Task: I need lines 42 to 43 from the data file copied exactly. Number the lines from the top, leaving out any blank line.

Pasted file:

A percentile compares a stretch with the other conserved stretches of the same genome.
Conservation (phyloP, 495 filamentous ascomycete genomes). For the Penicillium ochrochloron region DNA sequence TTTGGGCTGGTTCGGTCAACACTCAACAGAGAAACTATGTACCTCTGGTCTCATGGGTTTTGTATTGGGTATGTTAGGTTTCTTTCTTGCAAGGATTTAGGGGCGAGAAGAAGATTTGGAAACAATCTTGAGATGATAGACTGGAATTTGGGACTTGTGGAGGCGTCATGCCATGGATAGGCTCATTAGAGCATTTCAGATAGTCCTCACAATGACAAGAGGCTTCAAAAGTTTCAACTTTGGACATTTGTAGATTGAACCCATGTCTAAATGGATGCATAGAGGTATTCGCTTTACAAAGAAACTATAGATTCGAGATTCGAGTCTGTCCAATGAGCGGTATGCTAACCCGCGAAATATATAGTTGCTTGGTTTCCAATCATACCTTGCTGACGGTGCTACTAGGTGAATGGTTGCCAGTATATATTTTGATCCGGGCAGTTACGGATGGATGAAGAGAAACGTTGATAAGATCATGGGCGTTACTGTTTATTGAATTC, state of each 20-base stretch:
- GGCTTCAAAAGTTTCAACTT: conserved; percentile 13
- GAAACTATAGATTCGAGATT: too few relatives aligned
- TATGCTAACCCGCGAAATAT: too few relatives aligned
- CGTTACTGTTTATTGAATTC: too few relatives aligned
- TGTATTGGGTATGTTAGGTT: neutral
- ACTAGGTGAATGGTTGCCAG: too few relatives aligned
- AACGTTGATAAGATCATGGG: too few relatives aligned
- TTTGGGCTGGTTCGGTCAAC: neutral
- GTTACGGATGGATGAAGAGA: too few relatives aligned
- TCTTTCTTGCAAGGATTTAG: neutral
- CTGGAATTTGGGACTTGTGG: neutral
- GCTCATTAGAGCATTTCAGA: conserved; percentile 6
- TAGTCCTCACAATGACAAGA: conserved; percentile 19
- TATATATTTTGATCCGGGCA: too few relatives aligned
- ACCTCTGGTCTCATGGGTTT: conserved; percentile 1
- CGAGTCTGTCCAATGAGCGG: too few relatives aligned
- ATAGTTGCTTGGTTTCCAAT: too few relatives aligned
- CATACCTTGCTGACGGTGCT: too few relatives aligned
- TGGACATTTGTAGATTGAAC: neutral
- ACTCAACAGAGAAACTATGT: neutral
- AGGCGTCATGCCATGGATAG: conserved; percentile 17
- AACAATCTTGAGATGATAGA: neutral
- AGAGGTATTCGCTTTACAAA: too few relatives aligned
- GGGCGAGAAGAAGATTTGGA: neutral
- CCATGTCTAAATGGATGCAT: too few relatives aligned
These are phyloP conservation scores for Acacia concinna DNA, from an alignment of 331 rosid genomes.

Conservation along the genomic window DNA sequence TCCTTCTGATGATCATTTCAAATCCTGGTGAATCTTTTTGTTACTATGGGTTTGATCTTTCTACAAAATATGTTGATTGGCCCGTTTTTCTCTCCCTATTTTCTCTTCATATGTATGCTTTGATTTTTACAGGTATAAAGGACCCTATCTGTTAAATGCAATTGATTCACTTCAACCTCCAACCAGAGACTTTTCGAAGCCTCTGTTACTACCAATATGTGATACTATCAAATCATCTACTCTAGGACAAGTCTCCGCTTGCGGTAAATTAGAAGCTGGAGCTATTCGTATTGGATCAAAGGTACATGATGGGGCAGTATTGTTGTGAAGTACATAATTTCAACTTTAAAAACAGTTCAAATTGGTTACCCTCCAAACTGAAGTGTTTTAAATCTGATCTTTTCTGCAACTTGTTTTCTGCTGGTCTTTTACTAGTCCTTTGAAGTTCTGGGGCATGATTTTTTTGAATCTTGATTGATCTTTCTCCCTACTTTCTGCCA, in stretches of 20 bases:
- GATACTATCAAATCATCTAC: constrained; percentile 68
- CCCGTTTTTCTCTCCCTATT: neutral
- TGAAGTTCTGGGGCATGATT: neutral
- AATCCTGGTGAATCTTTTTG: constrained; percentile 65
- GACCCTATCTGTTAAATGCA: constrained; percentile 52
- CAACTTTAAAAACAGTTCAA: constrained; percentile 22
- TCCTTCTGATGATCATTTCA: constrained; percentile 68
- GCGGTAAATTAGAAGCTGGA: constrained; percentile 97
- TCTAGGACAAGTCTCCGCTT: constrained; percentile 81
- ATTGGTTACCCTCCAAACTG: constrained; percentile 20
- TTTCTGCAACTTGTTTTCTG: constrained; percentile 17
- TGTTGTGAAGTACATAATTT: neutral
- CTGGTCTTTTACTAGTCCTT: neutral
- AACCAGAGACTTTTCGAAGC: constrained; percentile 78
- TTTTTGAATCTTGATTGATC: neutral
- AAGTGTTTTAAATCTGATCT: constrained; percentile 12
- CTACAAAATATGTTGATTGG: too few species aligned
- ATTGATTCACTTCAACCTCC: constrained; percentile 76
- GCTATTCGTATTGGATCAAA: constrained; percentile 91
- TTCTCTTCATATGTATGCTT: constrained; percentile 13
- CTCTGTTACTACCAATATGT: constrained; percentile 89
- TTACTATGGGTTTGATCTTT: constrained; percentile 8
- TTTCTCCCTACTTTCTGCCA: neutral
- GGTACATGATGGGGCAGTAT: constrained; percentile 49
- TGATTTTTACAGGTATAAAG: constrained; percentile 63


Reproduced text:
- CTGGTCTTTTACTAGTCCTT: neutral
- AACCAGAGACTTTTCGAAGC: constrained; percentile 78